- We wrote our own terraform testing framework to validate that every change to our modules doesn't break functionality - We actively update our modules based on feedback from new client engagements - We provide commercial support for each module - We combine our modules with consulting and training as needed

And of course, there are many similarities - We give 100% of the source code to our clients - Everything runs in the client's AWS account - Everything is self-documented, modularized, and can be combined/composed as the needs of different teams require

I didn't mean for this to be a shameless plug; more just that I found it interesting to compare the open source vs. commercial approach to solving this same problem. Props to the Segment team for sharing this.

There's a lot of potential for such a service as a consultancy - advice and in-house customization included along with the software. As cool as the Segment stack is, it doesn't let people off the hook for designing effectively in the first place, or for taking a poor design and re-engineering it.

My initial approach with the-startup-stack[1] was exactly that.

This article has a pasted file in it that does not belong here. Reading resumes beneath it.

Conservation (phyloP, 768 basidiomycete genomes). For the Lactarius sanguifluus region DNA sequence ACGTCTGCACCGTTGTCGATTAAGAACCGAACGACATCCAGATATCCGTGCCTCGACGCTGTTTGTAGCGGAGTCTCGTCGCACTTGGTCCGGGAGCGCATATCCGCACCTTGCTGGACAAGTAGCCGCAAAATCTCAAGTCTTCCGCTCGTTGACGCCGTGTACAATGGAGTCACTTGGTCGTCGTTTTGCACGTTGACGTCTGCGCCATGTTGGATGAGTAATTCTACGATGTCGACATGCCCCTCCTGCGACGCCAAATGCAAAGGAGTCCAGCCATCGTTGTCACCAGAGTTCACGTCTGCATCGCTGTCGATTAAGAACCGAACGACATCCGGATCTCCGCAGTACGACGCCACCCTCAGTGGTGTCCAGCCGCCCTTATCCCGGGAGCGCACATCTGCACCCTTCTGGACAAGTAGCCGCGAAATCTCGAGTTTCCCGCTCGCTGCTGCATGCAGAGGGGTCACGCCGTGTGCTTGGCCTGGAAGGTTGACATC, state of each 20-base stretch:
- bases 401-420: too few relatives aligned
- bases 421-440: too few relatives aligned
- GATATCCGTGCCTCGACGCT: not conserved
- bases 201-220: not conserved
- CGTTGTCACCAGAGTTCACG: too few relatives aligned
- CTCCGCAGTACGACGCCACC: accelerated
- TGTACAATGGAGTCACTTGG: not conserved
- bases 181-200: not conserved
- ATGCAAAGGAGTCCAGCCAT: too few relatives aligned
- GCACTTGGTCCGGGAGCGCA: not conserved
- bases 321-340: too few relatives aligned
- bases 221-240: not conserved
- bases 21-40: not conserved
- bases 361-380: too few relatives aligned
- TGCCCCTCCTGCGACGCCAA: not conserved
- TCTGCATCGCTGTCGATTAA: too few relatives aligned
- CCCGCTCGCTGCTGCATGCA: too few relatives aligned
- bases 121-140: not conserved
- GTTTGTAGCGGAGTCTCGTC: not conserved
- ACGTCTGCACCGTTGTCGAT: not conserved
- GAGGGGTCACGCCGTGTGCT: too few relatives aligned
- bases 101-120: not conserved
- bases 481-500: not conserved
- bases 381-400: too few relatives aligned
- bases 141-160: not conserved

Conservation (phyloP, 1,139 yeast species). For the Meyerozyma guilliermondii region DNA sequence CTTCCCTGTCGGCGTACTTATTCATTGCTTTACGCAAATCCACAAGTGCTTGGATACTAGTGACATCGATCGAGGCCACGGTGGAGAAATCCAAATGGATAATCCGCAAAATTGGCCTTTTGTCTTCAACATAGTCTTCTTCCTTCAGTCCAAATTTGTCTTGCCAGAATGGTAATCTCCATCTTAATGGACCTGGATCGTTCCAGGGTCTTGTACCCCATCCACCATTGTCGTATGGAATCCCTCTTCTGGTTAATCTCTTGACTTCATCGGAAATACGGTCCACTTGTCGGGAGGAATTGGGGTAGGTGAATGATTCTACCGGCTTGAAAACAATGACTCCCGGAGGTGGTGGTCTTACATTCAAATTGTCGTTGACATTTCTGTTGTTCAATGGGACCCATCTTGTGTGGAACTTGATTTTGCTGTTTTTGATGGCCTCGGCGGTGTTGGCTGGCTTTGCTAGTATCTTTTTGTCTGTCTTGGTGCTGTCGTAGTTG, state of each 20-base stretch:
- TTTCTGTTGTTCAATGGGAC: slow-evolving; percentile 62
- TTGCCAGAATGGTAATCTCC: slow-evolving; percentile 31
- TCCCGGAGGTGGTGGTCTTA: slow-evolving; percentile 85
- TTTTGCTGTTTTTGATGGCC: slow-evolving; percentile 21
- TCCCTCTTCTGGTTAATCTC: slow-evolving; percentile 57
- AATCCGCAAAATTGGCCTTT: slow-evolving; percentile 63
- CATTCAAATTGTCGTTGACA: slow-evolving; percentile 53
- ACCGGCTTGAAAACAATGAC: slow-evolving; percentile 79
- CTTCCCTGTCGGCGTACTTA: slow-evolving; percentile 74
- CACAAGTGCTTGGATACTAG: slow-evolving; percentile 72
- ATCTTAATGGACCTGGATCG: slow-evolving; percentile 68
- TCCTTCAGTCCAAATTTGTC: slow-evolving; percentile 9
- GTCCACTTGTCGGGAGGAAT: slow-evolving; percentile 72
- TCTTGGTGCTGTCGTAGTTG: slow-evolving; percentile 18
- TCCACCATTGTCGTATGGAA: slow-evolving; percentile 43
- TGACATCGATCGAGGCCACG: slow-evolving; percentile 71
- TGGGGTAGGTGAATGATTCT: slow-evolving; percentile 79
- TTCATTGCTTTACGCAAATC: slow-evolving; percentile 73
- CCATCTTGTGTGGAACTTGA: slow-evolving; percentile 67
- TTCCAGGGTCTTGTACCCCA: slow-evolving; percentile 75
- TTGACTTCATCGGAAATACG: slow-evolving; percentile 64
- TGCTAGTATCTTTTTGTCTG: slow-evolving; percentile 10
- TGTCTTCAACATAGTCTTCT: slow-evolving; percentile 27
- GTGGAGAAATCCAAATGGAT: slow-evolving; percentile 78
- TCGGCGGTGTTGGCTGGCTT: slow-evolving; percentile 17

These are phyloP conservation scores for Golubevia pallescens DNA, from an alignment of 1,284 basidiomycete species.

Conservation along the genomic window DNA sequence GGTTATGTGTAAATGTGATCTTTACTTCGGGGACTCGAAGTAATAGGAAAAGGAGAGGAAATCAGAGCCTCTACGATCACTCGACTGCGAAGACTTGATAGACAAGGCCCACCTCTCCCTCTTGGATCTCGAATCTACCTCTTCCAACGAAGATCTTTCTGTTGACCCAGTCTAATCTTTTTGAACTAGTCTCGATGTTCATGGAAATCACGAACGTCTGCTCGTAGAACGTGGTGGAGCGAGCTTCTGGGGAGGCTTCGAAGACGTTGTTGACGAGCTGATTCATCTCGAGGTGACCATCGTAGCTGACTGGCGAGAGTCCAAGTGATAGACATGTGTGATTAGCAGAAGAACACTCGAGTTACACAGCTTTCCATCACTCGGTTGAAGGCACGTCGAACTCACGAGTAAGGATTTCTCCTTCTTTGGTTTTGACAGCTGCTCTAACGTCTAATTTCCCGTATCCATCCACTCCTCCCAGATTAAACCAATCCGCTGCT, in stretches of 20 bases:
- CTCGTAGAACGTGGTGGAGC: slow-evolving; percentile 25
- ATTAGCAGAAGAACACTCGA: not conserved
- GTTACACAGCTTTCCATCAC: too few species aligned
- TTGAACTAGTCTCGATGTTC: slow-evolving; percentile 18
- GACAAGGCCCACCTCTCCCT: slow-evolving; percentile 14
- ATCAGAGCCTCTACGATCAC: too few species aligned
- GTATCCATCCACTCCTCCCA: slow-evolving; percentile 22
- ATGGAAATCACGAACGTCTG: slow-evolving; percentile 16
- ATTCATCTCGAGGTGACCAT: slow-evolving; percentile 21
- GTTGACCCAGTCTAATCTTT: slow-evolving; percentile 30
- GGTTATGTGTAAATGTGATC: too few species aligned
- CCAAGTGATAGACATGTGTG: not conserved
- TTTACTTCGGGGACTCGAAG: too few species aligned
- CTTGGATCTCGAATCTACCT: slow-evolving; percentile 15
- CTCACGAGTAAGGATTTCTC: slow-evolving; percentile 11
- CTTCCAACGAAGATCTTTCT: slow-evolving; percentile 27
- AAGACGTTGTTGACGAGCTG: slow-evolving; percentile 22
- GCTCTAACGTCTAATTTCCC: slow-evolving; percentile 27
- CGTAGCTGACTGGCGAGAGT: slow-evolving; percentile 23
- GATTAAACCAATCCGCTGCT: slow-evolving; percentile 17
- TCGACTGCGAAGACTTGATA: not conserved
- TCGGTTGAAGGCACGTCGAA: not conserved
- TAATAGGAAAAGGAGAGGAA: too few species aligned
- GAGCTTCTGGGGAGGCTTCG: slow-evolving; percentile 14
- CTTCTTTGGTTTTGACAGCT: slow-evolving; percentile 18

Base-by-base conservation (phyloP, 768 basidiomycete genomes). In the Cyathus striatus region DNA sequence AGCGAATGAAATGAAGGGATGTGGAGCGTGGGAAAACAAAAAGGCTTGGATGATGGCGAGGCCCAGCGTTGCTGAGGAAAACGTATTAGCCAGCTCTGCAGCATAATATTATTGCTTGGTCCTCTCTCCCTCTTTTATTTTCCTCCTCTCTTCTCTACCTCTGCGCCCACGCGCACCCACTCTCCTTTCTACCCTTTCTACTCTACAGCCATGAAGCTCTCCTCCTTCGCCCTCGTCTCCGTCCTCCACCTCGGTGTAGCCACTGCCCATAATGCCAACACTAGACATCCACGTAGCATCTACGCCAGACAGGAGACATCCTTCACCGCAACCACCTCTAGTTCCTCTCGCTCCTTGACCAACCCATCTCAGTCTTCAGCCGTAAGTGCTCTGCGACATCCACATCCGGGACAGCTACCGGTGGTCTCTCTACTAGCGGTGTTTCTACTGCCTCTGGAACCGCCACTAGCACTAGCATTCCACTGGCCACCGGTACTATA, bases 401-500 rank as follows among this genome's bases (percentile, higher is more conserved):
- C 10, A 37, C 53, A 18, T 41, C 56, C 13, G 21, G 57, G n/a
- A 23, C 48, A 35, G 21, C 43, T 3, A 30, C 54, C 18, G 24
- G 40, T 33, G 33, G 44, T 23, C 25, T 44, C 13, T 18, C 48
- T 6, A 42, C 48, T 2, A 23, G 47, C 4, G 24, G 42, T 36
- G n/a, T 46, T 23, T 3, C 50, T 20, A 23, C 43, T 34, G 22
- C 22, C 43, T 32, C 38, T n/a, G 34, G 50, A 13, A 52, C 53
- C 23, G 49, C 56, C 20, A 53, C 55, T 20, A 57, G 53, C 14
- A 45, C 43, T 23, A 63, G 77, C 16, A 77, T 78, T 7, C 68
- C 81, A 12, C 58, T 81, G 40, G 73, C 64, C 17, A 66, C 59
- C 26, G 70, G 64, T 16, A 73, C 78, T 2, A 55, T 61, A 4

Building an open source solution with a "pro" level all setup included in it. I had a very hard time quantifying how much companies will pay for this and whether they even will.

How I see it, you are either on Heroku (or other similar) and you don't care about anything except `git push` or you have a full blown stack.

I know the middle ground between the two is where the stack is but I just couldn't figure out how many companies are actually experiencing those difficulties and how much are they willing to pay for the help.

Since it's not a startup for me, it's just an open source project I decided not to worry about it, but would still be nice to get some input.

[1] http://the-startup-stack.com

Based on personal experience, I strongly suspect there is a market for that type of middle ground. Also, the author of the top level comment in this subthread said they are doing commercial consulting work, so that shows there is some market for it. Given, he/she did not say how good business was, where/how/if they find customers, if they are profitable, etc.

What tool did you use to make the flow chart, or is it custom?

[0] https://segment.com/blog/the-segment-aws-stack/images/main.p...

Thats the `terraform graph` command.

[0] https://www.terraform.io/docs/commands/graph.html

`terraform graph` was used in the post but it's not the one he linked to.

This seems custom to me, maybe Sketch or something.

I so much wish segment would offer their services on the Azure stack.